4. It will thus be seen that alienation for necessity by the widow and the surrender by the widow to the next reversioner have been put on the same footing. This would also appear from Rangasami Gounden v. Nachiappa Gounden 21 Bom. L.R. 640 as noticed by Crump J. at p. 691 in Kama Nana's case. Their Lordships of the Privy Council in Rangasami Gounden v. Nachiappa Gounden summarised the result of the decided cases bearing on this question that arose in that case as follows : (1) an alienation by a Hindu widow of her deceased husband's estate may be validated if it can be shown to be a surrender of her whole interest in the whole estate in favour of the nearest reversioner or reversioners at the time of the alienation. In such cir-cumstances the question of necessity does not fall to be considered, but the surrender must be a bona fide surrender, not a device to divide the estate with the reversioner. (2) When the alienation of the whole or part of the estate is to be supported on the ground of necessity, then if such necessity is not proved aliunde and the alienee does not prove enquiry on his part and honest belief in the necessity, the consent of such reversioners as might fairly be expected to be interested to dispute the transaction will be held to afford a presumptive proof which, if not rebutted by contrary proof, will validate the transaction as a right and proper one. It will be seen that the two classes of transactions have been described as alienations in this passage, and both have been regarded as equally valid. At p. 80 of the same case their Lordships observed that the surrender being once exercised in favour of the nearest reversioner or reversioners, the estate becomes his or theirs, indicating clearly that they regarded the result of such a surrender as vesting of the absolute estate in the reversioner or reversioners concerned. An analogous case of an alienee getting an absolute estate from the last surviving male member of a Hindu family is to be found in Veeranna v. Sayamma I.L.R.(1928) Mad. 398. There it was held that the last surviving male member of a joint Hindu family, in spite of an unexereised power of adoption possessed by the widow of a deceased member, could alienate all or any of the family properties absolutely (e.g. even by gift) without the son adopted after the alienation being able to question the same. It was further observed that the theory that on an adoption the adopted son's, rights to property ordinarily relate back to the date of his adoptive father's death did not apply to such a case. This decision was referred to with approval in the case of Anant Bhikappa Patil v. Shankar Ramchandra Patil on which Mr. Section A. Desai has relied. In Anant Bhikappa Patil v. Shankar Ramchandra Patil the material facts were that in 1905 Bhikappa had died leaving behind his widow Gangabai and son Keshav who was the only coparcener in the joint family. In 1908 Narayan, his separated brother, died leaving behind him his widow Jankibai but no issue, and Keshav lived up to 1917 and died unmarried. At that date his nearest heir was the defendant Shankar, a somewhat remote collateral, who obtained possession of the properties by dispossessing Gangabai. Thereafter in 1930 Gangabai adopted Anant, and it was held that Anant being the adopted son of Bhikappa could question Shankar's title and possession of the property. Their Lordships took the view that the adoption of the plaintiff Anant by the mother of the last male owner being perfectly valid, its effect was to take his estate out of the hands of the remote collateral and to constitute the adopted son the next heir of the last male owner. The reasoning on which this decision was based was that the adoption being valid could not be refused effect, as the interest of a male member of the family was never static but increased by survivorship as others died and lessened as others entered the family by birth or adoption ; their Lordships observed, what principle requires that the death of the last surviving coparcener should prevent any further fluctuation of the interest to which he was entitled notwithstanding that a new member has since then entered the family by adoption? They approved of the view taken by the Nagpur High Court in Bajirao v. Ramkrishna  Nag. 707 that any Hindu family cannot be finally brought to an end while it is possible in nature or law to add a male member to it, and that the family cannot be at an end while there is still a potential mother, if that mother in the way of nature or in the way of law brings in a new male member. Reference was also made to the case of Pratapsing Shivsing v. Agarsingji Raisingji 21 Bom. L.R. 496 where it was pointed out that the Hindu lawyers do not regard the male line to be extinct or a Hindu to have died without a male issue until the death of the widow renders the continuation of the line by adoption impossible. In Ananty. Shankar the adopting widow, being the mother of the last surviving coparcener, her power to adopt could not have been exercised in his lifetime, and if it was exercised after his death, it could not, in the opinion of their Lordships, be given any less effect than would have attached to an adoption after his death by the widow of a predeceased collateral. The question, therefore, arises, can the widow's power to adopt be similarly given effect to in the case of a prior surrender by the widow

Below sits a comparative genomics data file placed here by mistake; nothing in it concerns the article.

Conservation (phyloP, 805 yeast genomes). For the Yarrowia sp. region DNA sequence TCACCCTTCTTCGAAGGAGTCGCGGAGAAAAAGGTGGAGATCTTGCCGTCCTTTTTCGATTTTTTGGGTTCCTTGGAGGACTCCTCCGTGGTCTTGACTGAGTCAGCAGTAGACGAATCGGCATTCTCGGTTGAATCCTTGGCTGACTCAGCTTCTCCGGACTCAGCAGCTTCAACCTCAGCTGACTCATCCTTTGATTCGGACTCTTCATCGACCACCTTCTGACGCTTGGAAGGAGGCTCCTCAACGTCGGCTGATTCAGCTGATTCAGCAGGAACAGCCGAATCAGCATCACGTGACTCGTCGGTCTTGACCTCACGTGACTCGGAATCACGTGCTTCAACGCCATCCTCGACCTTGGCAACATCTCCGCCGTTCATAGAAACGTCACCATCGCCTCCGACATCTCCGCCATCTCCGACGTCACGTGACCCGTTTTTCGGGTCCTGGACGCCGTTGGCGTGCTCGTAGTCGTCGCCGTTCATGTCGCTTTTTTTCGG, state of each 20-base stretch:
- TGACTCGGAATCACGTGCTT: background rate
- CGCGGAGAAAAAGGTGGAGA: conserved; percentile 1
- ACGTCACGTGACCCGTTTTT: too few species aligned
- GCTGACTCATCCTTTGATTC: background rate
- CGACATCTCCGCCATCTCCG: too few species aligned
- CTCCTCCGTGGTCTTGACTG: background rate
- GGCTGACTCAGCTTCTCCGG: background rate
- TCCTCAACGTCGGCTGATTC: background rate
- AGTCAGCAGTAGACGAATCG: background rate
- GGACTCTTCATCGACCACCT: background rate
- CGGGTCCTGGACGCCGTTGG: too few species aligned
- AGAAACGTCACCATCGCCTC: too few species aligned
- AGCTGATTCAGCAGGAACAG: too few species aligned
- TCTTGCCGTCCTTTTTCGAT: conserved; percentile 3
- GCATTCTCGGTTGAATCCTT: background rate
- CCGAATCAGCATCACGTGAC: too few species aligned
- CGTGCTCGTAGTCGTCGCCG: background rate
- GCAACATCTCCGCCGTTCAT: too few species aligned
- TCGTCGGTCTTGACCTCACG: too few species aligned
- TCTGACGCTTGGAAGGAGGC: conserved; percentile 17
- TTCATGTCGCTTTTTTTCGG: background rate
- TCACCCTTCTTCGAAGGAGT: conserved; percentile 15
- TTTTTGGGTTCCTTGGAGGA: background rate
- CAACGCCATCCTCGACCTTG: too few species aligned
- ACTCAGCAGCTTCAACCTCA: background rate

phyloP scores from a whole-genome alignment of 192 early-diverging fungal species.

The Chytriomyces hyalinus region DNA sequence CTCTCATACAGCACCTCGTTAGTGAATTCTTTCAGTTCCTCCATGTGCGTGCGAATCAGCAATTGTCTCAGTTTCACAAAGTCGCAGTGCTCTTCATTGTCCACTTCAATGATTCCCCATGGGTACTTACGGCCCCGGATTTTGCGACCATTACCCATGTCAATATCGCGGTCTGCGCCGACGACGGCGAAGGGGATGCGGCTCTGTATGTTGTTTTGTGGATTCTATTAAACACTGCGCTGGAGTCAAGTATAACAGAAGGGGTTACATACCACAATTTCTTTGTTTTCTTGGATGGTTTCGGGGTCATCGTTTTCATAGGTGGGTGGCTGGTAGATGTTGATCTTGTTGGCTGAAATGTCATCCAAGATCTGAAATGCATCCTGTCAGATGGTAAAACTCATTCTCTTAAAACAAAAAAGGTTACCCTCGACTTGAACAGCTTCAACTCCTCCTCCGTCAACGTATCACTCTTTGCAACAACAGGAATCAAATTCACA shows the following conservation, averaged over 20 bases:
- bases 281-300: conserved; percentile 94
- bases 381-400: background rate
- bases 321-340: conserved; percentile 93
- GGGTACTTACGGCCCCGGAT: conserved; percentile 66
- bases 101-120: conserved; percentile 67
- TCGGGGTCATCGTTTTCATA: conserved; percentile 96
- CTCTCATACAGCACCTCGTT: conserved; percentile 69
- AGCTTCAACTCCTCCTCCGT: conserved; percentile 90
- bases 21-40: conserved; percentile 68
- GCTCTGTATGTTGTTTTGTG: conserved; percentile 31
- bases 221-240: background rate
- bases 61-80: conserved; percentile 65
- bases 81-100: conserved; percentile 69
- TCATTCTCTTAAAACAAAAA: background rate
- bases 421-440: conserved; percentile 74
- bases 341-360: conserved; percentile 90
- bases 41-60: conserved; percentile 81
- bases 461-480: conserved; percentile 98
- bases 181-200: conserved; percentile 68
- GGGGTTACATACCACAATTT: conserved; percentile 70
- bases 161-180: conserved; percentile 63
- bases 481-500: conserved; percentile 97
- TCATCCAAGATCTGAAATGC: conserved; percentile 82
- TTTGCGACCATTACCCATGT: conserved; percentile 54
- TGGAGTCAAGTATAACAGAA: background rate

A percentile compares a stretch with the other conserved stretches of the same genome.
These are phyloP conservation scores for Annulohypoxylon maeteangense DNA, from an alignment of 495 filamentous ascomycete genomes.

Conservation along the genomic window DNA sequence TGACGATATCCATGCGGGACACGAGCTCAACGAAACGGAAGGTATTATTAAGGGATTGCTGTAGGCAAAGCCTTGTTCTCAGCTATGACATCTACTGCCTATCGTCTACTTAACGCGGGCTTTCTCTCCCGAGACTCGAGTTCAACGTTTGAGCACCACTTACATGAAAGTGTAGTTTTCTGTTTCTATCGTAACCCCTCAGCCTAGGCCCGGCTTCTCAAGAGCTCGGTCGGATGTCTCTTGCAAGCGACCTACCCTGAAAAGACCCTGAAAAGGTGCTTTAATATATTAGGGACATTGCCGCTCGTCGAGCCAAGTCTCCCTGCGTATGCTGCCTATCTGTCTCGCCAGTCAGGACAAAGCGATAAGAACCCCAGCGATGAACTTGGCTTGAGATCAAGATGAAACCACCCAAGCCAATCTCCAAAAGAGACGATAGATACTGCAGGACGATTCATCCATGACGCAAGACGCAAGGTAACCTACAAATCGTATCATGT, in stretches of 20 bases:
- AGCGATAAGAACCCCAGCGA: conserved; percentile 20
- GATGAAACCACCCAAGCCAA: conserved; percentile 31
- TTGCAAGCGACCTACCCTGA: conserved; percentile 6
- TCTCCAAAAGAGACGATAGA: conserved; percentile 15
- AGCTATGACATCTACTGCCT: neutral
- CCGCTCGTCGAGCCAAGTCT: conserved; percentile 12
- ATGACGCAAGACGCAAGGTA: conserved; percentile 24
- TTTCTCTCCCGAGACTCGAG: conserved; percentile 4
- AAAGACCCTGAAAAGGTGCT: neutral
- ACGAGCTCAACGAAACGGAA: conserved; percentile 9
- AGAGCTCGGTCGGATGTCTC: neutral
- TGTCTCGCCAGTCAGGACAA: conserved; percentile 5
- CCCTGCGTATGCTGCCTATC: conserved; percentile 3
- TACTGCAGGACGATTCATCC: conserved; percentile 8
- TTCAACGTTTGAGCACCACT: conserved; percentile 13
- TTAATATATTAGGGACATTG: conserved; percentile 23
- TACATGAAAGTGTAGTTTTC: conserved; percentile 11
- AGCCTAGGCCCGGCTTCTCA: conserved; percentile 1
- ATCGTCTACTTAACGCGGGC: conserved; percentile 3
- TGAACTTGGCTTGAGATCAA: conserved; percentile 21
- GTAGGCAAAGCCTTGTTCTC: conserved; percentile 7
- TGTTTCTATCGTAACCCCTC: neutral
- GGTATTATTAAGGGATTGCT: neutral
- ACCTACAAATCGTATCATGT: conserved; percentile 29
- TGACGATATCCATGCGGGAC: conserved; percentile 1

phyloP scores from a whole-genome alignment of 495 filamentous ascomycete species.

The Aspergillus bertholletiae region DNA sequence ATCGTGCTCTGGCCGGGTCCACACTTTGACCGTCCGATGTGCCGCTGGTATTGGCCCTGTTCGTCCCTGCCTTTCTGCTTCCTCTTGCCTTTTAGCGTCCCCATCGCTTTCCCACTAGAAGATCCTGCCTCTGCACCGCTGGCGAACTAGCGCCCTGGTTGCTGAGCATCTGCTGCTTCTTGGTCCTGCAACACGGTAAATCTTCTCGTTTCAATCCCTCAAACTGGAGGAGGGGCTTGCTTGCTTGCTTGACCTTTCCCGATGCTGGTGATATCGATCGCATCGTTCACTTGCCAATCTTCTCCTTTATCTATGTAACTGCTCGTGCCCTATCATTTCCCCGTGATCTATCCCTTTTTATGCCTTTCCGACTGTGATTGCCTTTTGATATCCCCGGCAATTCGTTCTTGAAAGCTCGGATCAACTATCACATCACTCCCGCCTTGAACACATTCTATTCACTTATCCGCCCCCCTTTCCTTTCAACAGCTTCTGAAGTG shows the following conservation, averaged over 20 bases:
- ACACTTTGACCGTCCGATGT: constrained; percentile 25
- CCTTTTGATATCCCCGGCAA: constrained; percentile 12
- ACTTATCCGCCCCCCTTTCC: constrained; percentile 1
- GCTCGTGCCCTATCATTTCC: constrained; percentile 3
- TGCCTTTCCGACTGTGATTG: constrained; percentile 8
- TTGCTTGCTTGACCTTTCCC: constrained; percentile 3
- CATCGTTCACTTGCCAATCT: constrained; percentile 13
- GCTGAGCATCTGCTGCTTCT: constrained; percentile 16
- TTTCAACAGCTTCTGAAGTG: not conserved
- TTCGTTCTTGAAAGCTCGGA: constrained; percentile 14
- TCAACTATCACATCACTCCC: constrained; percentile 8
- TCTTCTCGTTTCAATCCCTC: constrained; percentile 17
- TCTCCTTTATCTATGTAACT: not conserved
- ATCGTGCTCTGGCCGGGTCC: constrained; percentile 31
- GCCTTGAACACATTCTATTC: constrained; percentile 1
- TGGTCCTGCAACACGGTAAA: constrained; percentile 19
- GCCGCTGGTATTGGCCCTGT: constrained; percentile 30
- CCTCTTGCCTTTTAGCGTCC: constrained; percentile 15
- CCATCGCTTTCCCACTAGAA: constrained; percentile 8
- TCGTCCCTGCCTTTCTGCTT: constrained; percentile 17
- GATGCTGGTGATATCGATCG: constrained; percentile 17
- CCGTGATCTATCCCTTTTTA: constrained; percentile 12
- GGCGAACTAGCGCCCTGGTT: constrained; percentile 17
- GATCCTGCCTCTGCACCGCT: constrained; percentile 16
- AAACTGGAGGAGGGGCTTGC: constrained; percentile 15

5. Mr. Desai has contended that in such a case an adoption should take effect as a happening of contingency to which the rights surrendered had always been subject in like manner as an adoption would have had effect if it had been made before the surrender. In our opinion this argument is fallacious. In our opinion the surrender has the effect of vesting an absolute estate in, the reversioner, and the adoption cannot be regarded as a contingency to which the surrender is subject. Such an argument could not apply to the alienation of family properties by the last surviving male member of a joint Hindu family, as Privy Council's approval of Veeranna v. Sayamma clearly shows. Similarly, as observed by Crump J. in Rama Nana v. Dhondi Murari where a widow fully represents the estate and has full powers of surrendering it to the nearest reversioner or reversioners under Hindu law, the effect of surrender (subject to certain recognised exceptions) cannot be anything less than vesting the whole estate in the latter. Though a surrender operates by accelerating the reversion, i.e., the succession, it would appear to operate not as a case of succession but an act of alienation, that expression having been used by their Lordships of the Privy Council in Rangasami Gounden v. Nachiappa Gounden. That would further appear to be shown by the decision in Sakharam Bala v. Thama 29 Bom. L.R. 1517 where a widow had passed two deeds of gift, one in 1918 in favour of her nephew, who died shortly afterwards, and another in 1921, in respect of the same property, in favour of her daughter and reversioner, and thereafter she adopted the plaintiff. The plaintiff having sued to recover possession of the property from the widow and her daughter, (who claimed that there had been a surrender in her favour), it was held that the plaintiff was entitled to succeed inasmuch as by executing the deed of 1918 in favour of the nephew, the widow had put it out of her power to surrender her whole interest in the estate in favour of her daughter, the nearest reversioner. Marten C.J. observed (p. 1023):